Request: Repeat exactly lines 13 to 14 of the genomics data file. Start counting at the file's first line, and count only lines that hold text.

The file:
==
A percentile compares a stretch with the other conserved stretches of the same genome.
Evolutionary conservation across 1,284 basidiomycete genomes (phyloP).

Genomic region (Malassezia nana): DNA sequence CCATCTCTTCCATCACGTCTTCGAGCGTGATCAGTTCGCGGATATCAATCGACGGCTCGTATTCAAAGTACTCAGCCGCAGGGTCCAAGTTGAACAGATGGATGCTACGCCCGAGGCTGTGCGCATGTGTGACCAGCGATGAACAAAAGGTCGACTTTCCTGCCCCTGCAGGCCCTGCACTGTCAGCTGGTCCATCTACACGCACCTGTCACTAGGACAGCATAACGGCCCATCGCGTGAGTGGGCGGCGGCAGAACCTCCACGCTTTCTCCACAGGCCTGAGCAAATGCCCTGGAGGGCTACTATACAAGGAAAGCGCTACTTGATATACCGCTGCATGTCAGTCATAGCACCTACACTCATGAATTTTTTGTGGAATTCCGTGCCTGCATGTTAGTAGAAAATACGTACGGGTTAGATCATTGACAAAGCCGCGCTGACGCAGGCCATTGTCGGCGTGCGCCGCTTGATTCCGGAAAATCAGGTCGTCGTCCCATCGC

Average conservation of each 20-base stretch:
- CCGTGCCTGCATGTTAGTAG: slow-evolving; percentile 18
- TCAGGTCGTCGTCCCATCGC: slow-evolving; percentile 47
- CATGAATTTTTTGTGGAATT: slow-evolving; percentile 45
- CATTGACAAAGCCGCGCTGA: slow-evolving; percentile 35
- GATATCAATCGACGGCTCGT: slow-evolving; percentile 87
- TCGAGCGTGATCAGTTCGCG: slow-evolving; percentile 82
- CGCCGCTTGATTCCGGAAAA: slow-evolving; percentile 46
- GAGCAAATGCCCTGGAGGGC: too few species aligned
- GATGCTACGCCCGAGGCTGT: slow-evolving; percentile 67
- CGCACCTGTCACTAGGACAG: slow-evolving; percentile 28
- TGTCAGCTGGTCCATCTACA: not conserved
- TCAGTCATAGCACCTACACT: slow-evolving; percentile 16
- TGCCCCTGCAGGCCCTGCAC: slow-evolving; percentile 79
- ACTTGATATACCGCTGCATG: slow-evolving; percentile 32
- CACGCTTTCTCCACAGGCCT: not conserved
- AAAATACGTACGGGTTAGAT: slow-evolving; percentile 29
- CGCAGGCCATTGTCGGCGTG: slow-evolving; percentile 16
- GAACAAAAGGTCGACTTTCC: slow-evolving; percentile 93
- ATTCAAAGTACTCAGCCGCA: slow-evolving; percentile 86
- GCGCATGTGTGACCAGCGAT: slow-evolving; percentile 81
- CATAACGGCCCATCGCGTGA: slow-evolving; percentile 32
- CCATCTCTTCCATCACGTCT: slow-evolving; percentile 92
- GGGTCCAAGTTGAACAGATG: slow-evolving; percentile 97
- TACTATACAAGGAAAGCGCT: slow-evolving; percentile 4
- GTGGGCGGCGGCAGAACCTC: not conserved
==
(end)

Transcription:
- GATGCTACGCCCGAGGCTGT: slow-evolving; percentile 67
- CGCACCTGTCACTAGGACAG: slow-evolving; percentile 28